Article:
One of the things I like about the top-up fee reforms is that students are now treated as adults. Having to rely on parental contributions has forced students to be responsible to their parents. The option of a loan treats them like young adults. But it is not the new higher education finance package that is behind the student-as-customer idea.
When I was an undergraduate, getting a degree did not matter. Students did not care that much about getting a 2.1. Today students are more serious about their studies; they recognise the need to achieve a good exam result to get a good job. The pressure on teachers with regards to this long predates tuition fees. Students are bright. In the old days, they recognised that a degree was not fundamentally important. Now it is, and they have responded in a predictable way. They take their degree more seriously. Their time division is tilted more towards the library than the bar.
Technological advances mean we need highly skilled people; so we need more higher education. The expansion of universities cannot be entirely financed by the taxpayer. Changes in the world cause students to take their studies more seriously, as do changes in their finances that are spurred by world events. They are both the consequences of technological drivers.
Confine customers to sofa
Caroline Gatrell is a teaching fellow at the School of Management, Lancaster University
It is inappropriate to position students as "customers". As well as providing academic support, faculty will assess student performance, and degrees will be awarded only to students who meet academic requirements - they cannot be purchased, as the term "customer" implies. As for students, while they study to earn their degree, they are members of a university; this affords them certain rights to which customers would not be entitled - for example, the right to influence policy through the student union. The term "customer" obfuscates the subtlety of the relationship between students and their university and is beneficial to neither party. It better befits a purely commercial transaction, such as the purchase of a sofa.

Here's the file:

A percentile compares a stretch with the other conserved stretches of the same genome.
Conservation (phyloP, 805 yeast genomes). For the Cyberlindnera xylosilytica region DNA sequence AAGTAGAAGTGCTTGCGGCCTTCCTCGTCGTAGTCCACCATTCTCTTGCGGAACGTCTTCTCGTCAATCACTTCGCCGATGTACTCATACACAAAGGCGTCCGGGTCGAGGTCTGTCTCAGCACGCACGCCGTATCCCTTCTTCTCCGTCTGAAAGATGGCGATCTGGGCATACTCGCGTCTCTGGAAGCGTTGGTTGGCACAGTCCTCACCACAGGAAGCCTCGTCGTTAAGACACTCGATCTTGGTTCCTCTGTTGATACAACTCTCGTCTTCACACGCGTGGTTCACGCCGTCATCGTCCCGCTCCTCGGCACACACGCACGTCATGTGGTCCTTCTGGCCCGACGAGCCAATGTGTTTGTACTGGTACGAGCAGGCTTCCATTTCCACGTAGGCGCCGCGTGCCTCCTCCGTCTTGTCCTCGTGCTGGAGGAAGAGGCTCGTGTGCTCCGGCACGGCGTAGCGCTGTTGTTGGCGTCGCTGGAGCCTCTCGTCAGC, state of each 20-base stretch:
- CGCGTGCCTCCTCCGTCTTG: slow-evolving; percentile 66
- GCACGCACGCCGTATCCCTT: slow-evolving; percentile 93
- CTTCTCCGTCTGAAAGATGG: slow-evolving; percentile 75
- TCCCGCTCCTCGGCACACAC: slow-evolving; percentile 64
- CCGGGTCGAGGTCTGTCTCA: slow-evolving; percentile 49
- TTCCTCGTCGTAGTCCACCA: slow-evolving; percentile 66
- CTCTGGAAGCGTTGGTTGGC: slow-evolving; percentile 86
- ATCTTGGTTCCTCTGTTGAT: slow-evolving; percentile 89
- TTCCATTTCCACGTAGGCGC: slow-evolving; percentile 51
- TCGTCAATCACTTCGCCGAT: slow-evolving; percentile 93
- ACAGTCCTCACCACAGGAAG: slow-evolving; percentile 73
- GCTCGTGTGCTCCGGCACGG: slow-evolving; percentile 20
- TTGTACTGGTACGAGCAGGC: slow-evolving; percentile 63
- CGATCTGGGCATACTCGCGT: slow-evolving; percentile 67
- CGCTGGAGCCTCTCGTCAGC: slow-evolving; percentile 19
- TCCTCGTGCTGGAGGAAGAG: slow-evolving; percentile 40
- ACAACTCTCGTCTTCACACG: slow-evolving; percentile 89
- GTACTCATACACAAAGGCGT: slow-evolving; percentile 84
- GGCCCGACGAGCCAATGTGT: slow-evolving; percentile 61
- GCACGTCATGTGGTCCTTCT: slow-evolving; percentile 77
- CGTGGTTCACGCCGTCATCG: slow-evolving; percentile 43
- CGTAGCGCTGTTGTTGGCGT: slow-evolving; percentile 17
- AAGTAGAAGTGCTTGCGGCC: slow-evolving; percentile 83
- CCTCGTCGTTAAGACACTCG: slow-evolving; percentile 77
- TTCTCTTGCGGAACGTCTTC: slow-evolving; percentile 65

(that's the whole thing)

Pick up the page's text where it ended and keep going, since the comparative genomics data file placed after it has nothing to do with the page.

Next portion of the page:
Job prospects top the agenda
John McCarthy is director of marketing, recruitment and external relations, Liverpool Hope University
Not so long ago, questions at open days revolved around course content, student accommodation and facilities. Now the questions are about finance, scholarships and employment prospects. Earlier this year, a father approached me at our open day. He said: "My daughter wants to study English and politics. What job prospects does she have, and how much can she expect to earn? I want to do a cost-benefit analysis of her going to university." A cost-benefit analysis? This is the language of Sir Alan Sugar as he grills candidates on The Apprentice . Who says we are not dealing with customers?
Buy into active learning
Robert Eaglestone is senior lecturer in 20th-century literature, Royal Holloway, University of London